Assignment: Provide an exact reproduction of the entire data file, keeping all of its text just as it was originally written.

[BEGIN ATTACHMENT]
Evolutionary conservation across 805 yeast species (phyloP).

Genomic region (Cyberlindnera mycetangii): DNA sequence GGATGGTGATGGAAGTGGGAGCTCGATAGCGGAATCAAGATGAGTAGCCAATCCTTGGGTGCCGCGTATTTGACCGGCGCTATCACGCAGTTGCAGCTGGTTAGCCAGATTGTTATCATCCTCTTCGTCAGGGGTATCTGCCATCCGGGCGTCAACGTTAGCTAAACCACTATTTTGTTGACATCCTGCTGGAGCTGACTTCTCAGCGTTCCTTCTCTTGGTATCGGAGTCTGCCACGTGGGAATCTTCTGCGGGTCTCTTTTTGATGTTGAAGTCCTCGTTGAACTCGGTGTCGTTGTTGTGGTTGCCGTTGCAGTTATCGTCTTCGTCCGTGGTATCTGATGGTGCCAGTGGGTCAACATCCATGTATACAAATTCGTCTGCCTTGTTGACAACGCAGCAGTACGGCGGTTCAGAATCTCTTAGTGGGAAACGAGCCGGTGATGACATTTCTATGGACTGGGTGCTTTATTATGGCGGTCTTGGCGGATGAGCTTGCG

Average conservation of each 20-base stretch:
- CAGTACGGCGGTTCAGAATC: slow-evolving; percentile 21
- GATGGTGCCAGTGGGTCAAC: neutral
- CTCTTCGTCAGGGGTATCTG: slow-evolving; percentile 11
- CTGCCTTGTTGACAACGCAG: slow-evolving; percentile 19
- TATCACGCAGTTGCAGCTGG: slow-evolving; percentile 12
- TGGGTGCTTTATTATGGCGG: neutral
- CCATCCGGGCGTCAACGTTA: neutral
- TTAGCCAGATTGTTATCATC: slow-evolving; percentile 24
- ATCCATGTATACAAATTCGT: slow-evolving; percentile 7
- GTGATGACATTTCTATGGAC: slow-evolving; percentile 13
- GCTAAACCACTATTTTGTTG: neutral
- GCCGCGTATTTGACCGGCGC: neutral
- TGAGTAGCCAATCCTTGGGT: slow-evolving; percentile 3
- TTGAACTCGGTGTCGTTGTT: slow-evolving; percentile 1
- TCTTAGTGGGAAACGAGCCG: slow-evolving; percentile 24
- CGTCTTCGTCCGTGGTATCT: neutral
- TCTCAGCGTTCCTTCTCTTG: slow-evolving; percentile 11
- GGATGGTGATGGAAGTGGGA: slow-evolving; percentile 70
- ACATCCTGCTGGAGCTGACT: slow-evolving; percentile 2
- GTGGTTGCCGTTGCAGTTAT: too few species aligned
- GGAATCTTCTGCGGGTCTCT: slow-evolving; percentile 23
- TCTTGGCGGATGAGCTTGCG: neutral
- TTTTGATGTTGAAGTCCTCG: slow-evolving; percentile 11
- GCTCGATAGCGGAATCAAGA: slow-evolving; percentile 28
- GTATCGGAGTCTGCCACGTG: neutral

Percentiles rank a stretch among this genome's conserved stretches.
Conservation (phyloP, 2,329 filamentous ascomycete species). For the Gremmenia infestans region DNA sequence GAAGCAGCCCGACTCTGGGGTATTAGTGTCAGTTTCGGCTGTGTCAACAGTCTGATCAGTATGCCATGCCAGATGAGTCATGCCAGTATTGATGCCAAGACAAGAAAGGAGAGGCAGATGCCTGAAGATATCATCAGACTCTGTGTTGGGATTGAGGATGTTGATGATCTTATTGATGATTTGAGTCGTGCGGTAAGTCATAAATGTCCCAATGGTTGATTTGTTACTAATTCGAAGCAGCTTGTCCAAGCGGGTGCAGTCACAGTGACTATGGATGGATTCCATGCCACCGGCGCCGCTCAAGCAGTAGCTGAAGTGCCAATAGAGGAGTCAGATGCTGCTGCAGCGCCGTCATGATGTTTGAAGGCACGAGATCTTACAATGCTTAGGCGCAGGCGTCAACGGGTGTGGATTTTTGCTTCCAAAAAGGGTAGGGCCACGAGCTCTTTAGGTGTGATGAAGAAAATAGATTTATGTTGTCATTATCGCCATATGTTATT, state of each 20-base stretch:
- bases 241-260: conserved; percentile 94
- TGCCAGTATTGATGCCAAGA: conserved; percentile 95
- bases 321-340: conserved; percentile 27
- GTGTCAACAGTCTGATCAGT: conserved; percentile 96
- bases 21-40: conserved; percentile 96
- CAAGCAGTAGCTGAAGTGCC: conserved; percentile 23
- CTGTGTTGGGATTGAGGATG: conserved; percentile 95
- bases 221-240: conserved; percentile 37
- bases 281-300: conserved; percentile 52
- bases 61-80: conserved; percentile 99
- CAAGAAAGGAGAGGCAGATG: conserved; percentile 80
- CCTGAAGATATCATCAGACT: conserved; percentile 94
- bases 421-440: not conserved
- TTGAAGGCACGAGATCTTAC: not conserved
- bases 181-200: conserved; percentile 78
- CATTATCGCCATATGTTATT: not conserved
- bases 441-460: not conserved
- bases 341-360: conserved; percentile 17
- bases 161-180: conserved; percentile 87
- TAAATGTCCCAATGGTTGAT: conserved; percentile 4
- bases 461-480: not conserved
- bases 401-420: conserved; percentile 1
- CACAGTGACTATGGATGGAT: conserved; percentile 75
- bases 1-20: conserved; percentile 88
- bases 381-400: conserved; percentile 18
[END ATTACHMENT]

Evolutionary conservation across 805 yeast species (phyloP).

Genomic region (Cyberlindnera mycetangii): DNA sequence GGATGGTGATGGAAGTGGGAGCTCGATAGCGGAATCAAGATGAGTAGCCAATCCTTGGGTGCCGCGTATTTGACCGGCGCTATCACGCAGTTGCAGCTGGTTAGCCAGATTGTTATCATCCTCTTCGTCAGGGGTATCTGCCATCCGGGCGTCAACGTTAGCTAAACCACTATTTTGTTGACATCCTGCTGGAGCTGACTTCTCAGCGTTCCTTCTCTTGGTATCGGAGTCTGCCACGTGGGAATCTTCTGCGGGTCTCTTTTTGATGTTGAAGTCCTCGTTGAACTCGGTGTCGTTGTTGTGGTTGCCGTTGCAGTTATCGTCTTCGTCCGTGGTATCTGATGGTGCCAGTGGGTCAACATCCATGTATACAAATTCGTCTGCCTTGTTGACAACGCAGCAGTACGGCGGTTCAGAATCTCTTAGTGGGAAACGAGCCGGTGATGACATTTCTATGGACTGGGTGCTTTATTATGGCGGTCTTGGCGGATGAGCTTGCG

Average conservation of each 20-base stretch:
- CAGTACGGCGGTTCAGAATC: slow-evolving; percentile 21
- GATGGTGCCAGTGGGTCAAC: neutral
- CTCTTCGTCAGGGGTATCTG: slow-evolving; percentile 11
- CTGCCTTGTTGACAACGCAG: slow-evolving; percentile 19
- TATCACGCAGTTGCAGCTGG: slow-evolving; percentile 12
- TGGGTGCTTTATTATGGCGG: neutral
- CCATCCGGGCGTCAACGTTA: neutral
- TTAGCCAGATTGTTATCATC: slow-evolving; percentile 24
- ATCCATGTATACAAATTCGT: slow-evolving; percentile 7
- GTGATGACATTTCTATGGAC: slow-evolving; percentile 13
- GCTAAACCACTATTTTGTTG: neutral
- GCCGCGTATTTGACCGGCGC: neutral
- TGAGTAGCCAATCCTTGGGT: slow-evolving; percentile 3
- TTGAACTCGGTGTCGTTGTT: slow-evolving; percentile 1
- TCTTAGTGGGAAACGAGCCG: slow-evolving; percentile 24
- CGTCTTCGTCCGTGGTATCT: neutral
- TCTCAGCGTTCCTTCTCTTG: slow-evolving; percentile 11
- GGATGGTGATGGAAGTGGGA: slow-evolving; percentile 70
- ACATCCTGCTGGAGCTGACT: slow-evolving; percentile 2
- GTGGTTGCCGTTGCAGTTAT: too few species aligned
- GGAATCTTCTGCGGGTCTCT: slow-evolving; percentile 23
- TCTTGGCGGATGAGCTTGCG: neutral
- TTTTGATGTTGAAGTCCTCG: slow-evolving; percentile 11
- GCTCGATAGCGGAATCAAGA: slow-evolving; percentile 28
- GTATCGGAGTCTGCCACGTG: neutral

Percentiles rank a stretch among this genome's conserved stretches.
Conservation (phyloP, 2,329 filamentous ascomycete species). For the Gremmenia infestans region DNA sequence GAAGCAGCCCGACTCTGGGGTATTAGTGTCAGTTTCGGCTGTGTCAACAGTCTGATCAGTATGCCATGCCAGATGAGTCATGCCAGTATTGATGCCAAGACAAGAAAGGAGAGGCAGATGCCTGAAGATATCATCAGACTCTGTGTTGGGATTGAGGATGTTGATGATCTTATTGATGATTTGAGTCGTGCGGTAAGTCATAAATGTCCCAATGGTTGATTTGTTACTAATTCGAAGCAGCTTGTCCAAGCGGGTGCAGTCACAGTGACTATGGATGGATTCCATGCCACCGGCGCCGCTCAAGCAGTAGCTGAAGTGCCAATAGAGGAGTCAGATGCTGCTGCAGCGCCGTCATGATGTTTGAAGGCACGAGATCTTACAATGCTTAGGCGCAGGCGTCAACGGGTGTGGATTTTTGCTTCCAAAAAGGGTAGGGCCACGAGCTCTTTAGGTGTGATGAAGAAAATAGATTTATGTTGTCATTATCGCCATATGTTATT, state of each 20-base stretch:
- bases 241-260: conserved; percentile 94
- TGCCAGTATTGATGCCAAGA: conserved; percentile 95
- bases 321-340: conserved; percentile 27
- GTGTCAACAGTCTGATCAGT: conserved; percentile 96
- bases 21-40: conserved; percentile 96
- CAAGCAGTAGCTGAAGTGCC: conserved; percentile 23
- CTGTGTTGGGATTGAGGATG: conserved; percentile 95
- bases 221-240: conserved; percentile 37
- bases 281-300: conserved; percentile 52
- bases 61-80: conserved; percentile 99
- CAAGAAAGGAGAGGCAGATG: conserved; percentile 80
- CCTGAAGATATCATCAGACT: conserved; percentile 94
- bases 421-440: not conserved
- TTGAAGGCACGAGATCTTAC: not conserved
- bases 181-200: conserved; percentile 78
- CATTATCGCCATATGTTATT: not conserved
- bases 441-460: not conserved
- bases 341-360: conserved; percentile 17
- bases 161-180: conserved; percentile 87
- TAAATGTCCCAATGGTTGAT: conserved; percentile 4
- bases 461-480: not conserved
- bases 401-420: conserved; percentile 1
- CACAGTGACTATGGATGGAT: conserved; percentile 75
- bases 1-20: conserved; percentile 88
- bases 381-400: conserved; percentile 18